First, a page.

The feature is this. The Laws of Physics appear indifferent to the direction of time. If you play a video of two balls colliding elastically with each other, you could play the video backwards and the event would look perfectly reasonable. Of course, if you scale the event up and show the reverse of a video of two balls made of glass colliding and shattering into a million little pieces, such a video would look mighty weird. No one has actually seen a million little pieces of glass crashing into each other and coalescing into an object shaped like a ball.
On the other hand, if the ball broke up into, say, two pieces, it just might look possible, though rare, for an event to occur where two pieces of glass collided and got glued into one ball.
The distinction is merely of size. If there are a very small number of particles involved in a physical event, you could well have both the event and its time-reversed version occur without problem, However, if there were a macroscopic number of particles involved, there would be an infinitesimal chance of recurrence, though it would be possible in principle.
Suppose there were particles involved that could (each) be either in one unique ordered state or other disordered (broken up in various ways) states. Then there is one way for them to be together and ways of them being broken up. From pure arithmetic, if , this is a number with digits to the left of the decimal point – it is absolutely humongous! So the chance that a system that starts in one of those large number of states happens to, by chance, end up in the one, unique ordered state, is exceedingly unlikely?
How unlikely? If we sampled one final state every second, it would take us seconds, which is years. The universe is only years old or so, so this is universe lifetimes. If you stick around long enough, it will come back to order, but you might need a lot of pizza while you are waiting!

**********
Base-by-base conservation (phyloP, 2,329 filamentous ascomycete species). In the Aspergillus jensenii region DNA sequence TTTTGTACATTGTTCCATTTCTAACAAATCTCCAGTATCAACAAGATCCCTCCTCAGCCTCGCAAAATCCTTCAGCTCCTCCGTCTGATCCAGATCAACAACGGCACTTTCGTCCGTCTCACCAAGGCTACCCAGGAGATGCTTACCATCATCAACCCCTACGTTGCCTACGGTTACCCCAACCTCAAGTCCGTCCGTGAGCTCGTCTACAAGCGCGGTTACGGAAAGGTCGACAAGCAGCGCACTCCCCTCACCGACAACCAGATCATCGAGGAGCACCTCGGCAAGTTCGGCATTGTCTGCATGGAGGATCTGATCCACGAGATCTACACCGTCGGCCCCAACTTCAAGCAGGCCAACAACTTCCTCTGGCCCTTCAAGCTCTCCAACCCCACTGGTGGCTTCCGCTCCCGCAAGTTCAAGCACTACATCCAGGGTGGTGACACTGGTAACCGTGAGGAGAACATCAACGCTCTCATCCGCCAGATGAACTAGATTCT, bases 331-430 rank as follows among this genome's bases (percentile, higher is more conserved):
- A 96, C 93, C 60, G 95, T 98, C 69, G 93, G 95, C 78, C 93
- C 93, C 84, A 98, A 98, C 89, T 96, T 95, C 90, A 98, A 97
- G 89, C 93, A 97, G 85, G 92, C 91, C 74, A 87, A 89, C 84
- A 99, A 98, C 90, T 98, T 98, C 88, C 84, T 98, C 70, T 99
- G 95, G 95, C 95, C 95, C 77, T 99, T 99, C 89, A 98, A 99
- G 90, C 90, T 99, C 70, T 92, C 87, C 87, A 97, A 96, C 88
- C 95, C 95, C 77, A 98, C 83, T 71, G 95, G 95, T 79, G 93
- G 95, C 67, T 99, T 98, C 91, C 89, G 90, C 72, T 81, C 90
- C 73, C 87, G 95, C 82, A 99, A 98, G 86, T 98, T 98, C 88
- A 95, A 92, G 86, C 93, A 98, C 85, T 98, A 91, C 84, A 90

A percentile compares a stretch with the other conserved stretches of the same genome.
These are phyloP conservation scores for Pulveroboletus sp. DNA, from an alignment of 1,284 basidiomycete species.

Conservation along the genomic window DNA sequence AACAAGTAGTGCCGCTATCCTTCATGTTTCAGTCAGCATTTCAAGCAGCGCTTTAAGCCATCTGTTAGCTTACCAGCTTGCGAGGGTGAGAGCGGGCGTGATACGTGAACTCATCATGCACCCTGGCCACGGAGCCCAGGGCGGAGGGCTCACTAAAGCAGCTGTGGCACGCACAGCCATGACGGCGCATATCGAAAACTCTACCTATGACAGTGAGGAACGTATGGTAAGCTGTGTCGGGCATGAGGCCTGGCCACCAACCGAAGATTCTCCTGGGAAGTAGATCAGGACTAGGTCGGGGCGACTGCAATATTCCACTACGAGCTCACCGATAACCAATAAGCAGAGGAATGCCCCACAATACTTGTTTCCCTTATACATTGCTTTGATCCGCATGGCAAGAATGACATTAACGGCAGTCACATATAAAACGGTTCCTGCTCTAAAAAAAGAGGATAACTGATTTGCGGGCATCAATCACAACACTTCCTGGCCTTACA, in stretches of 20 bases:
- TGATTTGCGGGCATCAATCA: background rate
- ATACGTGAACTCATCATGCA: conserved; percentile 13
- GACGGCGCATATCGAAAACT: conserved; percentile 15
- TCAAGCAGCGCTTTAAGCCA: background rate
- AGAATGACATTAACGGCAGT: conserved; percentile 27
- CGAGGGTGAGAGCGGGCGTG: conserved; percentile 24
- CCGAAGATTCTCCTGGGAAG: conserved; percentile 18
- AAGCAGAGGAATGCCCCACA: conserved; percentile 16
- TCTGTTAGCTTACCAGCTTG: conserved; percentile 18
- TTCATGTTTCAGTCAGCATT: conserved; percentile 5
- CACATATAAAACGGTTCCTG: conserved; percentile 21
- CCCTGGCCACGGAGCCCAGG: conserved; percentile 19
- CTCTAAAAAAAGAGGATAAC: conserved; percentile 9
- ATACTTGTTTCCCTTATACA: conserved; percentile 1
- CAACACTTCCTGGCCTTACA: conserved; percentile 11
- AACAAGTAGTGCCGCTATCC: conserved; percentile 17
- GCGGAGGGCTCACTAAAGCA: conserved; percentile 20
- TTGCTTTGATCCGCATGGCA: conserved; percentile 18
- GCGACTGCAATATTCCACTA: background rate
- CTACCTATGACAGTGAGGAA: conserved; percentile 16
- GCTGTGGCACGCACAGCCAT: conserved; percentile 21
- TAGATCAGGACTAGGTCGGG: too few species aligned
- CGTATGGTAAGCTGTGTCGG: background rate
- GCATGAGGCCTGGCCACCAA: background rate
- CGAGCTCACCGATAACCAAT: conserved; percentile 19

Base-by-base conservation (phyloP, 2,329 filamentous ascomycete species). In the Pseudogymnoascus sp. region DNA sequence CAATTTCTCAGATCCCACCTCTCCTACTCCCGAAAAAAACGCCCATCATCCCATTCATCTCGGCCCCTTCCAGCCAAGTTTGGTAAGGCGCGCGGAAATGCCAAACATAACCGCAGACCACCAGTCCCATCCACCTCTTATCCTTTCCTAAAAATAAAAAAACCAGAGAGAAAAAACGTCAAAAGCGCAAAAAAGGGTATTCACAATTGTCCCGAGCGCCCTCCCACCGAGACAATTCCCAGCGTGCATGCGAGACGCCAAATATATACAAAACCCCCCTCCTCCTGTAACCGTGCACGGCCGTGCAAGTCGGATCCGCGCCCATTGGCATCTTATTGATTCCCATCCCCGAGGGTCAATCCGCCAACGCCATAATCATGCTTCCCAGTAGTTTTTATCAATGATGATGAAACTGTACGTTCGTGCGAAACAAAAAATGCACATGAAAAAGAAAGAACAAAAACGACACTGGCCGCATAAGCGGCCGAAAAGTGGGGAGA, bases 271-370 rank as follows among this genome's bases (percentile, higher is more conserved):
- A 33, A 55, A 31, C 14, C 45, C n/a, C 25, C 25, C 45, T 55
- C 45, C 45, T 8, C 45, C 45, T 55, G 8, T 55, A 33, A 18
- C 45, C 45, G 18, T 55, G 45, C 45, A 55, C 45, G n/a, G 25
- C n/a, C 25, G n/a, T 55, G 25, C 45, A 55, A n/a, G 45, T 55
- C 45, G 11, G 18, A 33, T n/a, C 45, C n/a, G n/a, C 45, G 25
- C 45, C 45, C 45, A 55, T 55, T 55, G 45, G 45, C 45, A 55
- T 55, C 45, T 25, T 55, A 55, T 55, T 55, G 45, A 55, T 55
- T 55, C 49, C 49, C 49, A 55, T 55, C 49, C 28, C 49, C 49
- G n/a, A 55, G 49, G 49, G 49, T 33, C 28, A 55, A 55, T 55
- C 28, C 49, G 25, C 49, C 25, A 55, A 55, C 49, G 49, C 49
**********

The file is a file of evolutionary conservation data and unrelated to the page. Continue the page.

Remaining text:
Similarly, in quantum mechanics, the equations are time-reversal invariant. Just, for clarity, the universe (and the laws that govern our universe) doesn’t happen to be time-reversal invariant. However, the basic laws of quantum mechanics, which is a framework that allows one to write down the laws that govern physics in our universe, are time-reversal invariant. We just have, in our universe, some that operate differently and explicitly break this symmetry.
It is a mathematical tour de force to obtain, starting with basic equations that are time-reversal invariant, phenomena that are clearly irreversible (in any practical sense). In a very precise sense, the Schrodinger’s cat experiment is one such. If you don’t know the experiment, read this. People have tried to explain the peculiar consequences of this experiment in many ways, including crazy ideas such as one needs to be a conscious being to know that a cat is dead. In the paper mentioned above, I analyzed the classic double slit experiment to check whether an electron has gone through one slit or another and figured out how, as the measuring apparatus gets bigger and bigger, one sees that the measuring apparatus itself gets driven to one (electron’s gone through slit ) or the other (electron’s not gone through slit ) state. And the key in this is that measuring apparata add energy to a system – without adding energy and amplifying weak signals, one doesn’t know if one is measuring an event or measuring noise.
And it just means that if the cat in Schrodinger’s eponymous experiment were just a few atoms big, one could look inside, see it “dead” (properly defined for a 5-10 atom-sized cat) and then look again a few minutes later and see it “not-dead”. Of course, for a real cat, that will take much too long and for all practical purposes, the cat is indeed “dead” or “alive”.
Is there something like a fundamental limit of how little energy you need to input to “collapse” a wave-function? That is something the uncertainty relationship points to, but it is worth thinking about. Clearly, it means one should define what “collapse” means? For our lifetime? For the universe’s lifetime? For a large multiple of the universe’s lifetime?